Subordinate criticism healthy


CREATING an environment where your team feels comfortable sharing their thoughts and ideas is essential for every leader. However, many leaders struggle with accepting dissenting opinions and may even punish those who disagree. Leaders who do not tolerate dissent make poor decisions.

Those with different opinions but cannot present them to you without being punished will agree with you to get along. This result is often a toxic work environment that stifles innovation.

Research shows leaders who allow dissent from their followers or staff may be more successful. Bennis (1989) argues that leaders, who encourage dissent, disagreement, and truth from associates and search for the truth themselves are more likely to lead their organisations to better performance.

Nijstad (2014) found that minority dissent stimulates team innovation, and transformational leaders can create a psychologically safe team climate in which dissenting opinions are used effectively to create radical innovations. Some research suggests that productive disagreements between leaders and their staff can have positive outcomes. Vignoli (2018) found that disagreements on leadership style between supervisors and employees were related to employees' well-being and work team outcomes. 

Chen (2013) proposed that high-quality leader relationships encourage open-minded and constructive discussions among employees, which can lead to effective team leadership. Tjosvold (2000) argued that developing productive relationships is an essential capability of effective leaders.

Trepanier 2022 offered guidelines and suggestions to promote and support healthy and productive disagreements at work. Overall, the papers suggest that productive disagreements can lead to better outcomes for employees and teams and that leaders can benefit from developing the skills to engage in productive disagreements.

Allowing dissent and productive disagreements by leaders is not an easy task. Research shows that it can be done with very impressive results. Only leaders willing to be wrong and empower their followers will hear the truth, even if it goes against their views. This is a shift that many leaders are not willing to make. In my conversations with some leaders, they think they will lose control if they allow those, they lead to challenge them by presenting different views to issues.

One research paper suggests that dissent can be productive in organisations, but it needs to be managed carefully. Landier (2005) argues that dissent can be useful in decision-making and give credibility to the decision-makers choices, but it can also hurt the implementer's intrinsic motivation.

Garner (2009) found that certain types of dissent messages, such as solution presentation and direct-factual appeal, are more effective in expressing dissent than others. Trninic (2018) argues that dissent can be productive in learning communities, but it needs to be managed carefully.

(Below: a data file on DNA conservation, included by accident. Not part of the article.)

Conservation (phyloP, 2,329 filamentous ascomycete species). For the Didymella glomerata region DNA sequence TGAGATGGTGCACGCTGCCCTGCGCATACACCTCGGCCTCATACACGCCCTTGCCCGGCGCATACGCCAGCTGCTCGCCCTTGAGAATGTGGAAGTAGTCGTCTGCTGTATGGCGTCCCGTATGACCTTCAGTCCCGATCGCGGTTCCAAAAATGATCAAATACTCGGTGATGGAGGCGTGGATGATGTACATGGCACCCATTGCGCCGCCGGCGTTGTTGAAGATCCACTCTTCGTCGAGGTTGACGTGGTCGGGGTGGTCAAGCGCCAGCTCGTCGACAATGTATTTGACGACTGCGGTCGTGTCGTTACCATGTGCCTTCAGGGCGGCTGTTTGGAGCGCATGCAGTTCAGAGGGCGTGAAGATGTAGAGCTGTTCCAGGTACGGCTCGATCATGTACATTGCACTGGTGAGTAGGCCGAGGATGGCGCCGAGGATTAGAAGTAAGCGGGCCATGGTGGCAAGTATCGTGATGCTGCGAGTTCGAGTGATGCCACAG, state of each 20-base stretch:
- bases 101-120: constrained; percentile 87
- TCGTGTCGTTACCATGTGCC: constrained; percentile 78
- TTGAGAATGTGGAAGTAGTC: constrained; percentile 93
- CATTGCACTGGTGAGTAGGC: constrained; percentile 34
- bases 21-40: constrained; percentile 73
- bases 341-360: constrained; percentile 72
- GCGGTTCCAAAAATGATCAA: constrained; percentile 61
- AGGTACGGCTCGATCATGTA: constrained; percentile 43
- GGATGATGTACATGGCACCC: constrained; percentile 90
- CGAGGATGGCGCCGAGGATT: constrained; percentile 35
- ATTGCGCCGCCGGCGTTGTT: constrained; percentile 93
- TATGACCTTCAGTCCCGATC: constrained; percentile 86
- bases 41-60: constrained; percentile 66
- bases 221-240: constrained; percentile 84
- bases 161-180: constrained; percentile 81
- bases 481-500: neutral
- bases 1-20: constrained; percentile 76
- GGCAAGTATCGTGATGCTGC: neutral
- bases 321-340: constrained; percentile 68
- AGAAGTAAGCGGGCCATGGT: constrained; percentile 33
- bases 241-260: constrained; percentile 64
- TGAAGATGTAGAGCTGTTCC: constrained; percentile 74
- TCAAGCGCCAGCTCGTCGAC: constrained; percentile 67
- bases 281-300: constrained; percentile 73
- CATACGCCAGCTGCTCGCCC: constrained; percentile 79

Here are some guidelines for cultivating a culture where people can disagree with their managers without being punished for raising issues:

Encourage open communication: Encourage your team members to freely share their opinions and ideas. This will help create an environment where everyone feels comfortable sharing their thoughts.

Listen actively: When someone disagrees with you, listen to what they say. This will help you understand their perspective and show that you value their input.

Avoid getting defensive: It is natural to feel defensive when someone disagrees with you, but it is important to avoid getting defensive. Instead, try to understand why they disagree with you and see if there is a way to find common ground.

 Focus on the issue, not the person: When discussing disagreements, it is important to focus on the issue, not the person. Avoid personal attacks and instead focus on finding a solution for everyone.

Be willing to compromise: Sometimes, finding a solution that works for everyone requires compromise. Be willing to compromise and find a solution that works for everyone.

Follow up: After a disagreement, follow up with your team members to ensure that everyone is on the same page and that there are no lingering issues.

Respect Differences: Recognise that everyone has different experiences, backgrounds, and perspectives that shape their opinions. Respect these differences and use them as an

opportunity to learn from one another.

Avoid Punishing Dissent: Never punish someone for disagreeing with you or expressing a different opinion. Instead, use the opportunity to have a constructive conversation and find common ground.

Embrace Feedback: Feedback is essential for the growth and development of individuals and organisations. Embrace feedback from your team, even if it is critical or challenging to hear.

Allowing dissent on the board of directors can improve the board's performance. According to a study published in the European Journal of Management, boards that encourage dissent are more effective at monitoring managers and making strategic decisions.

The article is titled: The unfriendly board: Antecedents and Consequences of board dissent.

Check around.

You will find that companies that struggle with performance issues do not allow dissent at the board and executive levels.

Different opinions on issues are not allowed, and those who dare cross the line are severely punished, including being fired.

Nguwi is an occupational psychologist, data scientist, speaker and managing consultant at Industrial Psychology Consultants (Pvt) Ltd, a management and human resources consulting firm. — or e-mail: [email protected].

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